Whole House Fan Reviews
Whole house fans can be mounted in the attic of your home and will exhaust air from the home reducing the temperature of the attic and thus reducing your cooling bills. By purchasing a whole house fan you will be able to maintain more comfortable temperatures by circulating the attic air. The following whole house fans are easy to install and will provide you with a cooler residence during the hotter months of the year.
Whole House Fan Buying Guide
Why keep paying high power bills and having to run your air conditioner day and night during the hot summer months? Some people have reported children developing allergies because of poor or non-ventilated rooms? If your answer is yes, consider installing a whole house fan in your home. This installation can provide the ventilation and cool your home with less energy than that used by air conditioners. Whole house fans lower indoor temperatures and improve evaporative cooling. This equipment cool the house using outside air instead of conditioning the inside air.
How Do Whole House Fans Work?
Whole house fans are installed in the ceiling, in an opening cut into the attic. This enables the equipment to flush out the indoor air through the attic, replacing it with fresh air from the outside. This outside air is drawn in through the open windows. Homeowners turn on the fan and open windows when temperatures outside the house drop below the room temperatures. Some leave the fan running for several hours to achieve the best results. This cools the house temperatures and flushes the built-up heat out of the attic. This equipment can perfectly replace air conditioners in areas that experience wide swings between day and night temperatures.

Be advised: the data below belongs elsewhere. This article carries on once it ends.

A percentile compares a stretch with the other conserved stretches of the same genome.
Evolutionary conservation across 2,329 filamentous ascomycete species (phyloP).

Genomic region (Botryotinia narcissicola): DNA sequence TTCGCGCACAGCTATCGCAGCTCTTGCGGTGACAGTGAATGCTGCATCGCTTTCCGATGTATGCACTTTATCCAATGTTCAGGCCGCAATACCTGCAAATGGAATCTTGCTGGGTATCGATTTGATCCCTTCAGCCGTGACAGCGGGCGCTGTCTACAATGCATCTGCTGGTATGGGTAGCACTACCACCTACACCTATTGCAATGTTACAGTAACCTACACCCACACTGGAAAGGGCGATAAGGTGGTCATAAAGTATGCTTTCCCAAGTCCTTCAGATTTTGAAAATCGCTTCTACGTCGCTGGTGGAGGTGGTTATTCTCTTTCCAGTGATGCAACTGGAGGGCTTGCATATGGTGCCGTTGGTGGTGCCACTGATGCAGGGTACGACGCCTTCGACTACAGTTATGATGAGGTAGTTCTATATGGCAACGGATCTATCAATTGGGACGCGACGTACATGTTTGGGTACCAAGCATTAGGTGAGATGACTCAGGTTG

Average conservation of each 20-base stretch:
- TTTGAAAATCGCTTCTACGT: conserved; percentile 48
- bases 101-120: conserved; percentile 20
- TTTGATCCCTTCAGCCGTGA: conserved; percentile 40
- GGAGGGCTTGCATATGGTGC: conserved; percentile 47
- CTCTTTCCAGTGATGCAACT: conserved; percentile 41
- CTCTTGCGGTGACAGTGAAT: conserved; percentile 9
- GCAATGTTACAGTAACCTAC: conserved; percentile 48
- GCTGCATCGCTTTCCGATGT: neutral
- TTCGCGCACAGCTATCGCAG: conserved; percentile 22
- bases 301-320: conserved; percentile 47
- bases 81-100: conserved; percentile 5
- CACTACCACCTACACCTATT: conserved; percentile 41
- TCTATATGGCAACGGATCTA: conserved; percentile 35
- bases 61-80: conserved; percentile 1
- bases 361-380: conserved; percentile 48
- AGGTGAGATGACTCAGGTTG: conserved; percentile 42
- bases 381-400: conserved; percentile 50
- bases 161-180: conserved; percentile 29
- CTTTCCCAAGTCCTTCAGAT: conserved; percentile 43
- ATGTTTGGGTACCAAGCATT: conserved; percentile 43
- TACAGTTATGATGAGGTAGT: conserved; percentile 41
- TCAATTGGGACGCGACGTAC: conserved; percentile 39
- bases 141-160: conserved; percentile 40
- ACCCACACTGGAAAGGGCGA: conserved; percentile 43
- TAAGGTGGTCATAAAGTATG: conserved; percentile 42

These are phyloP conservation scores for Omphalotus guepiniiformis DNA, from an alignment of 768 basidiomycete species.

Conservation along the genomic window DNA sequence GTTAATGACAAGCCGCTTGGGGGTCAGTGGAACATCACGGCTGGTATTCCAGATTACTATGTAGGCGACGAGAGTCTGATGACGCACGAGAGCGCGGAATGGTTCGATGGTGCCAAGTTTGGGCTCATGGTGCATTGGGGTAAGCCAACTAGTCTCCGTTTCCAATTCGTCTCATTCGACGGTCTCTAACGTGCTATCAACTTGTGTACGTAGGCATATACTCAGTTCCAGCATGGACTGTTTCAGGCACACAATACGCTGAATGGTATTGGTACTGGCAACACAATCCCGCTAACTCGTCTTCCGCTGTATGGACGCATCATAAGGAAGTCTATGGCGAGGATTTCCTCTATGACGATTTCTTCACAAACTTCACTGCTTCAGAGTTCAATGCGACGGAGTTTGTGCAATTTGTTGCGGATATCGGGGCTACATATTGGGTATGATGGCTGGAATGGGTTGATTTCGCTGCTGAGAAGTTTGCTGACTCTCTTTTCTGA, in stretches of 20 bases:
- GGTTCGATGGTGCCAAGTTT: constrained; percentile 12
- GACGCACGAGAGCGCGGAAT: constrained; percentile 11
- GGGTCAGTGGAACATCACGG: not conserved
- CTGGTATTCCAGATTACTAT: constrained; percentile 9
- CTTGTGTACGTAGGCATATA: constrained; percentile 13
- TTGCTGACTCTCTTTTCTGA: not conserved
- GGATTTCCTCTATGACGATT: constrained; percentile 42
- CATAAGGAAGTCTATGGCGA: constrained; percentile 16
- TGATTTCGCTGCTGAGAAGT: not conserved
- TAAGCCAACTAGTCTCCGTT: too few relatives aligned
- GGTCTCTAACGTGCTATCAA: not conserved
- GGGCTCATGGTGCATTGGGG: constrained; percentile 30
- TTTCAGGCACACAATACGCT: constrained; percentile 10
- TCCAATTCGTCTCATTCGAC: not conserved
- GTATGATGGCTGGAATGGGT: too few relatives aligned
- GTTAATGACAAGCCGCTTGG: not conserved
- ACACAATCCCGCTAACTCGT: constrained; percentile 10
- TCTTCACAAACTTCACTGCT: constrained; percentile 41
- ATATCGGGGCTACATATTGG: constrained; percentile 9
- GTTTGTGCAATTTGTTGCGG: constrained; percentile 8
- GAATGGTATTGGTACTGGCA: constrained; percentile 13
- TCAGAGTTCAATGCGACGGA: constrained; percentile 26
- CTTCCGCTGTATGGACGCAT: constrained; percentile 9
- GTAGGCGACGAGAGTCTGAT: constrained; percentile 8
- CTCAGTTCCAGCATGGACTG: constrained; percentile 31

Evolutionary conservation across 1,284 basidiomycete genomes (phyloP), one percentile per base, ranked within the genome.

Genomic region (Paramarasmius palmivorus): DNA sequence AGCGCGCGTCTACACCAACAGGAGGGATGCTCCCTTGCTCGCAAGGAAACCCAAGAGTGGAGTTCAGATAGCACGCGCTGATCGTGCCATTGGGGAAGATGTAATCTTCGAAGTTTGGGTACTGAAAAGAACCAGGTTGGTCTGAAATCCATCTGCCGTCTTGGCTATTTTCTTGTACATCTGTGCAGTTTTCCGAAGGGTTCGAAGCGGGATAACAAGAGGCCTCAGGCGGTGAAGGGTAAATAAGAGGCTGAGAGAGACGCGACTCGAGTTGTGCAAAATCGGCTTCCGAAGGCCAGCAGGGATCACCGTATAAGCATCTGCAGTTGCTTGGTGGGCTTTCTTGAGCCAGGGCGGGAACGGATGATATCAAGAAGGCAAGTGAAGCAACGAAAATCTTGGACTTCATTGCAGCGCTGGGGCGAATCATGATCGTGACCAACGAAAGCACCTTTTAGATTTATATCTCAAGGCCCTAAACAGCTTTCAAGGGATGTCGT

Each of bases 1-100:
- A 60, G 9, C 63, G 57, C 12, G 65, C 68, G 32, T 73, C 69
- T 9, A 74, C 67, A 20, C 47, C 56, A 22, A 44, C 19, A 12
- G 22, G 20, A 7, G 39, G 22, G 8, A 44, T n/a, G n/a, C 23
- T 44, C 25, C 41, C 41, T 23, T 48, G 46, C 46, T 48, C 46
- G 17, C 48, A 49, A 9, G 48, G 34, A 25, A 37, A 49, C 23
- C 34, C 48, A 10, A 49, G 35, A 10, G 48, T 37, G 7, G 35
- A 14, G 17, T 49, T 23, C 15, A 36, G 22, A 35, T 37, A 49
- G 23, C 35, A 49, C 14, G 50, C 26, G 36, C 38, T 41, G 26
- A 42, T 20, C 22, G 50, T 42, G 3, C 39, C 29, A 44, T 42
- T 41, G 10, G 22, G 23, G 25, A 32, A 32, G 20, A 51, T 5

Installing a Whole House Fan
Many whole house fans are too large to fit in between ceiling joists. Thus contractors are forced to use wooden H brackets to avoid cutting joists. These brackets create a framed box that raises the fan above the joists. The joists below the fan could create resistance, lowering the efficiency of the fan. Whole house fans are easy to install. Direct-drive models are the easiest to install while belt-drive models take much time and require more expertise to install.
How to Use a Whole House Fan
The following tips will help you to use your equipment effectively.
- Open doors and windows. If you run your fan in closed windows, the fan may cause gas-burning appliances, water heater or furnaces to back draft exhaust fumes and carbon monoxide into the house.
- Turn off the central air conditioning system when using whole house fan. This is done to avoid expelling all the cooled air from your room.
- Do not have fire going in the fire-place. The change of air pressure that a whole house fan creates may cause problems to the fire.
What to Consider When Buying Whole House Fans
There are a few things that you need to look at before buying a whole house fan. First, you need to go to your attic to see where you should start. In the summer a hot attic could signify poor ventilation. You also need to look for moisture which is shown by rusted nail heads, wood rot, mildew and mold, damp and compressed insulation.